• Be comfortable. Take a seat facing the interviewer, however, slightly off center. Be sure you are not facing into direct sunlight or some other uncomfortable situation.
• Listen attentively. Look at the interviewer directly, but don't get into a stare down! Sit up straight. Try to relax. It is okay to take a few notes if the questions are lengthy, or you need to remind yourself of something you want to stress.
• Avoid nervous mannerisms. Pay attention to nervous mannerisms you might have such as clicking your pen, jingling change in your pocket, twisting your hair, biting your nails. Control these impulses! Everyone is nervous to some extent, the key is to appear calm and collected.
• Speak clearly. Use good grammar and a friendly tone. Never answer just "yes" or "no" to a question. Always clarify, expand on your answers. Be sure not to ramble on.
• Be positive and enthusiastic. You want to outshine all other candidates so "turn it on" during the interview! No matter how sterling your credentials are, you won't be hired if the interviewer isn't sold. Pump up your enthusiasm prior to the interview. Never whine, gripe or complain about past employers, jobs, college, etc.
• Ask pertinent questions. Be prepared to ask a few questions. Do not monopolize the interviewer's time, particularly if you know they have appointments scheduled following your interview. Do ask thoughtful questions. Don't ask about salary and benefits, this can be discussed when the company is definitely interested in you.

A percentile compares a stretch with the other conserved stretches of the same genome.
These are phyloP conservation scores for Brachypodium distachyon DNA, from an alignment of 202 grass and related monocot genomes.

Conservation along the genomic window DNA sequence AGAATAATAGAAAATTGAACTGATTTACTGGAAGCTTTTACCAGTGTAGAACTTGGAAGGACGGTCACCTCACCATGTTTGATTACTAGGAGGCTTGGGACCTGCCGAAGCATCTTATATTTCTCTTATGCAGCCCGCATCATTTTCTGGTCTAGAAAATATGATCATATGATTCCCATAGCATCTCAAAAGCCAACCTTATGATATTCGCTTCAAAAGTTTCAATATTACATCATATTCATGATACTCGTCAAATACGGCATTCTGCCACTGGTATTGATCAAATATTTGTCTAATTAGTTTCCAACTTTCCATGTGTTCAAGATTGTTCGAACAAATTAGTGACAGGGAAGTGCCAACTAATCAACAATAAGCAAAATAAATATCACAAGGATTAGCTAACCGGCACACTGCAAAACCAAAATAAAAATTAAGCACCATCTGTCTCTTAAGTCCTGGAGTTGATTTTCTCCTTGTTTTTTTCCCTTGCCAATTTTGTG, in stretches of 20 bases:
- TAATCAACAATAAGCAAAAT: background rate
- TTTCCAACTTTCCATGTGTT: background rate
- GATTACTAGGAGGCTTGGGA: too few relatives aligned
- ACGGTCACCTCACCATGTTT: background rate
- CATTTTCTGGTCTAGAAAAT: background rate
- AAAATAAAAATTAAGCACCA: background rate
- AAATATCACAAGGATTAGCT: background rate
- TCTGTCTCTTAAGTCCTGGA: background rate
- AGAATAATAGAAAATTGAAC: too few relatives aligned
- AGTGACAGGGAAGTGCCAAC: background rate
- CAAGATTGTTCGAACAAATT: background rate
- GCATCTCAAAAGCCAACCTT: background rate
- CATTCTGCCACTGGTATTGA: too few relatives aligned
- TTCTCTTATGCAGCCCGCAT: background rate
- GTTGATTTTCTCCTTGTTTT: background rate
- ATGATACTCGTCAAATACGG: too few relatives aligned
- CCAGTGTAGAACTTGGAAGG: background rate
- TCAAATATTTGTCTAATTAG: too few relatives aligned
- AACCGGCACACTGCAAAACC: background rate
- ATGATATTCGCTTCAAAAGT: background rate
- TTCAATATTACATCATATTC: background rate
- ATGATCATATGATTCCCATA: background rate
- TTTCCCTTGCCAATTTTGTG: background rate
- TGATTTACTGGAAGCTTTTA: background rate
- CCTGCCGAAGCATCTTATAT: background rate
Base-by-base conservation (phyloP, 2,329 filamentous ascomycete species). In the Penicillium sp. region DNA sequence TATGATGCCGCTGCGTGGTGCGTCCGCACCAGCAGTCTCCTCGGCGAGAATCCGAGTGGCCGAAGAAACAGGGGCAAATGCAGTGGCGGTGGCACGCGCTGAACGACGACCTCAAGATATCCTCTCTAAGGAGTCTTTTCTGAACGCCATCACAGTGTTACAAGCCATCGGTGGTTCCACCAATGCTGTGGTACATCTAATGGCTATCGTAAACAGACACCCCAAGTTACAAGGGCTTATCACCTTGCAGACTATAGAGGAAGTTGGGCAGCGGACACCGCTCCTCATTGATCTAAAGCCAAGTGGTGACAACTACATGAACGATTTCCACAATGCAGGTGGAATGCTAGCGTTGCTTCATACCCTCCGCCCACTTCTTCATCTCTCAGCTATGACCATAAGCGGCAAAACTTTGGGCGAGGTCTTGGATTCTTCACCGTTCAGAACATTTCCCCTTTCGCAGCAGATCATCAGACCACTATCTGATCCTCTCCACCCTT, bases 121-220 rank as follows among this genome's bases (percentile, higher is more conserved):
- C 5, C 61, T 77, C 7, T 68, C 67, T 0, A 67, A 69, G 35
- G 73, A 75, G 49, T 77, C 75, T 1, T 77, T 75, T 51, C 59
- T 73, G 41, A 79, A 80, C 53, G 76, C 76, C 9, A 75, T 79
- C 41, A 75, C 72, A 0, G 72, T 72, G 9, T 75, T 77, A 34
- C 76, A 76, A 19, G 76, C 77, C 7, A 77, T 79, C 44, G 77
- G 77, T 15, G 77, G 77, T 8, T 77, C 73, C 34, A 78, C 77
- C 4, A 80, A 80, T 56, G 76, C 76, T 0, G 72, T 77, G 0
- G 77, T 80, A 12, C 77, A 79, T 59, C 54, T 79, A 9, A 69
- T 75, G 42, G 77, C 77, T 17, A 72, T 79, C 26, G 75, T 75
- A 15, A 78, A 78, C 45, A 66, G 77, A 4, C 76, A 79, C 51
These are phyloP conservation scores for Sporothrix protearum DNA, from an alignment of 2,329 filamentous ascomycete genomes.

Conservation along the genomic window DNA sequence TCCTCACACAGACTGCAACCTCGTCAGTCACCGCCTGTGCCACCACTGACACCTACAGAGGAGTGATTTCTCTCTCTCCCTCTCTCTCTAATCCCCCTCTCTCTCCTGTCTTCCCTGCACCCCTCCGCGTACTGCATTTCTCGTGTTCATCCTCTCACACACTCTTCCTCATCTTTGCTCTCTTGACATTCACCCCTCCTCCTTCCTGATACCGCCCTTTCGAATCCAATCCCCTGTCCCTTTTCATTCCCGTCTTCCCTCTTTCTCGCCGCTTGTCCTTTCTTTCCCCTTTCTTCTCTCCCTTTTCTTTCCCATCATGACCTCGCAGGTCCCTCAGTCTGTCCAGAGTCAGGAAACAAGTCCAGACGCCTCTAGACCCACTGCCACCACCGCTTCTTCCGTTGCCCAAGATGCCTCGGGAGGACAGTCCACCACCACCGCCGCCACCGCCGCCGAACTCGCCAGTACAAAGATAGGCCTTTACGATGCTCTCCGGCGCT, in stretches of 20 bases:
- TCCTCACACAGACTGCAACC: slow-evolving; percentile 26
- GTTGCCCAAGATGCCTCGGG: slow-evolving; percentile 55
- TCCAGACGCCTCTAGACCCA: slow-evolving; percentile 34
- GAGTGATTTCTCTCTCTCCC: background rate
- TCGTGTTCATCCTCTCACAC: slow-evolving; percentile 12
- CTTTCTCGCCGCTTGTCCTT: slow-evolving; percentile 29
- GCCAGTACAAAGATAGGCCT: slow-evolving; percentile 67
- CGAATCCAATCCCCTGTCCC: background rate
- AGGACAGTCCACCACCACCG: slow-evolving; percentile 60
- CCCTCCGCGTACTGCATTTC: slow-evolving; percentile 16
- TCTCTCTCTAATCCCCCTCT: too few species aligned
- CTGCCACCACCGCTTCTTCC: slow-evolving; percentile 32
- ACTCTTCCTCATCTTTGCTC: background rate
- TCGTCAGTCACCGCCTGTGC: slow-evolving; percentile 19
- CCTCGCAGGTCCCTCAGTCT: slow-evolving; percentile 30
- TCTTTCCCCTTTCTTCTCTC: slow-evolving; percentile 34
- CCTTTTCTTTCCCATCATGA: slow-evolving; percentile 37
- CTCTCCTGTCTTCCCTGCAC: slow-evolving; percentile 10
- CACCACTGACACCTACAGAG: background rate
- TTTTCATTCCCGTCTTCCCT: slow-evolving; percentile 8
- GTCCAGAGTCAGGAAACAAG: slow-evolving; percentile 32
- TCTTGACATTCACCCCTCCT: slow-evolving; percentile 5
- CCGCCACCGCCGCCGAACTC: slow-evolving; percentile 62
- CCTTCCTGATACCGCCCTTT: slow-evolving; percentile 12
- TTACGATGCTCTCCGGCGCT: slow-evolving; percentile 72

Here's a sampling of questions you may be asked:.
o Why do you want to join this degree/programme/company?
o What makes you think that this programme/company will be apt for you?
o Are there any of your relatives working in this line?
o Projects you have done which will make you feel good?
o How good are you in Interpersonal relations?
o How good are you in customer relations?
o What do you know about this industry?
o How do you see yourself after 10 years from now?.
o How will you manage an angry customer?
o What are your strengths and weaknesses?

• Watch for cues to ascertain if the interview is over. Do not linger if you sense the interviewer is done interviewing you. When it is over, stand up, thank the interviewer for their time and shake hands firmly. Don't forget to express interest in being selected.
How to Dress for interview
If you are in doubt about how to dress for an interview, it is best to err on the side of conservatism. It is much better to be overdressed than underdressed.
According to research studies, 55% of another person's perception of you is based on how you look. Here's a quick look at the basics:
• Solid color, conservative salwar/pant suit
• Saree with coordinated blouse
• Moderate shoes/sandal
• Limited jewelry
• Neat, professional hairstyle
• Sparse make-up & perfume
• Manicured nails
• Portfolio or briefcase
• Solid color, conservative suit
• White/light-coloured long sleeved shirt
• Conservative tie
• Dark socks, professional shoes
• Very limited jewelry
• Neat, professional hairstyle
• Go easy on the aftershave
• Neatly trimmed nails
• Portfolio or briefcase
Do’s and Don’ts
• Dress conservatively
• Check out what management wears and dress similarly without overkill
• Practice good grooming
• Do have clean, neatly styled hair
• Do have clean hands and trimmed nails
• Do carry a portfolio or briefcase with extra copies of your resume
• Do bring a clean notepad and pen that works
• Do wear shoes you can walk easily in
• Don't wear torn, soiled, wrinkled clothing
• Don't dress casual
• Don't wear a lot of jewelry (Men should avoid earrings)
• Don't wear a lot of cologne
• Don't wear athletic shoes
• Don't eat spicy, offensive smelling foods prior to the interview
• Don't wear revealing clothes
• Don't wear "cutsey" ties (i.e. a flashing Mickey Mouse tie)
• Don't chew gum or smoke
• Don't wear heavy make-up
• Don't carry a purse and a briefcase.